Dieting and the Gut Microbiome

Whether or not dieting is safe and effective has become a controversial topic in the wellness world. But while many analyses look at the outward effects of dieting, one study dove into exploring how dieting affects the gut microbiome. (1, 2)

In humans, the gut microbiome houses trillions of microorganisms. Not only do gut microbiota drive digestion, but they are also crucial for preserving immune stability and defending against pathogens. Past research has shown that the gut microbiomes of people who are overweight or obese are different than those of people with a healthy weight. (2, 3)

A research team from Charité — Universitätsmedizin Berlin and the University of California in San Francisco asked the question, “Does dieting change the gut microbiome?” Their results, which were published in the peer-reviewed journal Nature, demonstrated that dieting results in an increase of specific bacteria in the gut, including one that is related to colitis and diarrhea caused by antibiotics. (2)

How Dieting Changes the Gut Microbiome

The study, which lasted 16 weeks, examined 80 post-menopausal women. All of the subjects had weights between slightly overweight to severely obese. The women were split into two groups for the study. One group was on a medically supervised meal replacement plan, which allowed them to drink shakes for a daily caloric total of less than 800. The other group maintained their weight throughout the study. (3)

The research team took stool samples from the women both before and after dieting. Analysis of the samples showed that dieting led to fewer microorganisms in the gut. It also changed the makeup of the gut microbiome. (3)

Dr. Reiner Jumpertz von Schwartzenber is a researcher and clinician at the Department of Endocrinology and Metabolic Diseases, as well as the study’s first author. He said, “We were able to observe how the bacteria adapted their metabolism in order to absorb more sugar molecules and, by doing so, make them unavailable to their human host. One might say we observed the development of a ‘hungry microbiome’.” (3)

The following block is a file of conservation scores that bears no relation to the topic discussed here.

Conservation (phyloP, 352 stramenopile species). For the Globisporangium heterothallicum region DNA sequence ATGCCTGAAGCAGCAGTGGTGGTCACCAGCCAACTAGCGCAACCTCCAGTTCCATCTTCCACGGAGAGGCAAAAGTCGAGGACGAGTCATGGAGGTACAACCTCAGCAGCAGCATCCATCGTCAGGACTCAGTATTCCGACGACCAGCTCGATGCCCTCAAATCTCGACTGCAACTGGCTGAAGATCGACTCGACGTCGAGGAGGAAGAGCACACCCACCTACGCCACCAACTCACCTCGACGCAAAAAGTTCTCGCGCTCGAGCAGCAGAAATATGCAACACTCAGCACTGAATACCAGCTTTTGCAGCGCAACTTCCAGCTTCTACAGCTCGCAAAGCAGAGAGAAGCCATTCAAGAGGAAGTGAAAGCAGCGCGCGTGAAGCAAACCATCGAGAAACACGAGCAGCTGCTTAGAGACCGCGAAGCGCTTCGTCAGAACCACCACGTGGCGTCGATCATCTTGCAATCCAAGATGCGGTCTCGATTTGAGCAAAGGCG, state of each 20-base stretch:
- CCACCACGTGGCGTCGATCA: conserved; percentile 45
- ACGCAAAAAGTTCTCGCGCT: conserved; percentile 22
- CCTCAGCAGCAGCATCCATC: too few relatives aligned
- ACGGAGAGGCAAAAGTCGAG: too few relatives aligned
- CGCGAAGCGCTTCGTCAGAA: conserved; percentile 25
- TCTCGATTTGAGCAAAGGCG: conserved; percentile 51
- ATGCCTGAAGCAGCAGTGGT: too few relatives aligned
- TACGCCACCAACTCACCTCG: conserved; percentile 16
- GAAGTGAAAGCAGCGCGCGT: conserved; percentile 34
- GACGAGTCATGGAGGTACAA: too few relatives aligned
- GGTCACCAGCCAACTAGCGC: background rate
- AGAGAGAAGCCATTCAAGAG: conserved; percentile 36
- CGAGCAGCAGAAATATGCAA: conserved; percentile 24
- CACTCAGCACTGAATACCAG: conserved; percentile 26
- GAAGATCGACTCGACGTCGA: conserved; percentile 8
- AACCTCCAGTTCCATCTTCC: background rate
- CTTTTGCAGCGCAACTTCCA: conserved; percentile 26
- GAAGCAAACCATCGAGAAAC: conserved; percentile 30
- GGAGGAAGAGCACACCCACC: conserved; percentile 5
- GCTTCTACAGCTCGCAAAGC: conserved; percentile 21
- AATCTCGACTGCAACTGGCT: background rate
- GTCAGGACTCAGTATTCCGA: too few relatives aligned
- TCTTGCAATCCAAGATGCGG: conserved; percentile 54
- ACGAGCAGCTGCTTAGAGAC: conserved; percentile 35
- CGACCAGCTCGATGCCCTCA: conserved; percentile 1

Dieting Affects Nutrient Absorption

The research team then transferred the subject’s stool samples into mice. These mice were without their own gut microbiota as a result of being kept in entirely germ-free conditions. The mice who received the stool samples from the dieting subjects lost more than 10% of their body mass. The mice who received the non-dieting stool samples showed no changes. (3)

“Our results show that this phenomenon is primarily explained by changes in the absorption of nutrients from the animals’ guts,” said Dr. Joachim Spranger, Head of Charité’s Department of Endocrinology and Metabolic Diseases, as well as one of the study’s lead authors. He adds: “This highlights the fact that gut bacteria have a major impact on the absorption of food.” (3)

Additional analysis of the stool samples showed that dieting led to higher numbers of the bacterium Clostridioides difficile. While this bacterium is normally found in healthy guts, its presence can increase with the use of antibiotics and can cause severe inflammation of the gut wall, as well as diarrhea and colitis. Both the women who were part of the dieting group and the mice who received their stool samples had higher numbers of Clostridioides difficile, but this did not result in gut inflammation for either group. (3)

While the study’s results demonstrate that dieting does change the gut microbiome, the potential uses of this information are still unclear. The research team plans to do further studies on how gut bacteria could be used to benefit people’s weight and metabolism. (3)



Similar Posts